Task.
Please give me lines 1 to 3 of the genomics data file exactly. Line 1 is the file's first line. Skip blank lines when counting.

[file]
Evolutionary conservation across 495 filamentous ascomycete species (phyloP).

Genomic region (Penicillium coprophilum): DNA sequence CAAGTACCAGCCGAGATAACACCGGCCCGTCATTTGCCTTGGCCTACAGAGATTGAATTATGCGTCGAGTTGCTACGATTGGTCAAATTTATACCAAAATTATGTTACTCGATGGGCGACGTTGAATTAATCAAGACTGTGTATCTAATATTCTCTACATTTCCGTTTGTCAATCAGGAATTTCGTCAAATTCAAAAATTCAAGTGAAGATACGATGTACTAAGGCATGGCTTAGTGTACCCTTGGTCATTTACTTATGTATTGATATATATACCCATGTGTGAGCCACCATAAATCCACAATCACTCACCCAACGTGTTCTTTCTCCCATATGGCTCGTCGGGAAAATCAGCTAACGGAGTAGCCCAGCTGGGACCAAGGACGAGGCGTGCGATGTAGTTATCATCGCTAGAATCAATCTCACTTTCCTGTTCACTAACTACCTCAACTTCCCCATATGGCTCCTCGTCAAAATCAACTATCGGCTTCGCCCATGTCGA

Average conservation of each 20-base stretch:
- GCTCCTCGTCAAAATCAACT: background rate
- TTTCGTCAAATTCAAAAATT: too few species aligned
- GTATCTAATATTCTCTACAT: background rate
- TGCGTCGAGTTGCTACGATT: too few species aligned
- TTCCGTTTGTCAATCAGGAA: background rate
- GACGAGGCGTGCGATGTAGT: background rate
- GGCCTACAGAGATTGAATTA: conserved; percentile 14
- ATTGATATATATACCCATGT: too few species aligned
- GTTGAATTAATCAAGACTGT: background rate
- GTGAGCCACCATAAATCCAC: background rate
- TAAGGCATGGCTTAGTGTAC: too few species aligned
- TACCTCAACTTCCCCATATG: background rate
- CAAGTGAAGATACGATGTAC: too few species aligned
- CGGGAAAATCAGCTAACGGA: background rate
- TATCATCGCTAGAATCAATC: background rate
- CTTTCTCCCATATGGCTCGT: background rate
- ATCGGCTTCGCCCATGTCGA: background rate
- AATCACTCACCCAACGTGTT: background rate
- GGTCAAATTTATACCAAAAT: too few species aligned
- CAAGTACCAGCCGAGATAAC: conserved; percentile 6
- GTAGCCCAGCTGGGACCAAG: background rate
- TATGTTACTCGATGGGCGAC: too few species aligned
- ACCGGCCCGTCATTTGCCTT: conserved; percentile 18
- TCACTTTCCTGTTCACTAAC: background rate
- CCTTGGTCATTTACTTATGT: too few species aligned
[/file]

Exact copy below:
Evolutionary conservation across 495 filamentous ascomycete species (phyloP).

Genomic region (Penicillium coprophilum): DNA sequence CAAGTACCAGCCGAGATAACACCGGCCCGTCATTTGCCTTGGCCTACAGAGATTGAATTATGCGTCGAGTTGCTACGATTGGTCAAATTTATACCAAAATTATGTTACTCGATGGGCGACGTTGAATTAATCAAGACTGTGTATCTAATATTCTCTACATTTCCGTTTGTCAATCAGGAATTTCGTCAAATTCAAAAATTCAAGTGAAGATACGATGTACTAAGGCATGGCTTAGTGTACCCTTGGTCATTTACTTATGTATTGATATATATACCCATGTGTGAGCCACCATAAATCCACAATCACTCACCCAACGTGTTCTTTCTCCCATATGGCTCGTCGGGAAAATCAGCTAACGGAGTAGCCCAGCTGGGACCAAGGACGAGGCGTGCGATGTAGTTATCATCGCTAGAATCAATCTCACTTTCCTGTTCACTAACTACCTCAACTTCCCCATATGGCTCCTCGTCAAAATCAACTATCGGCTTCGCCCATGTCGA

Average conservation of each 20-base stretch: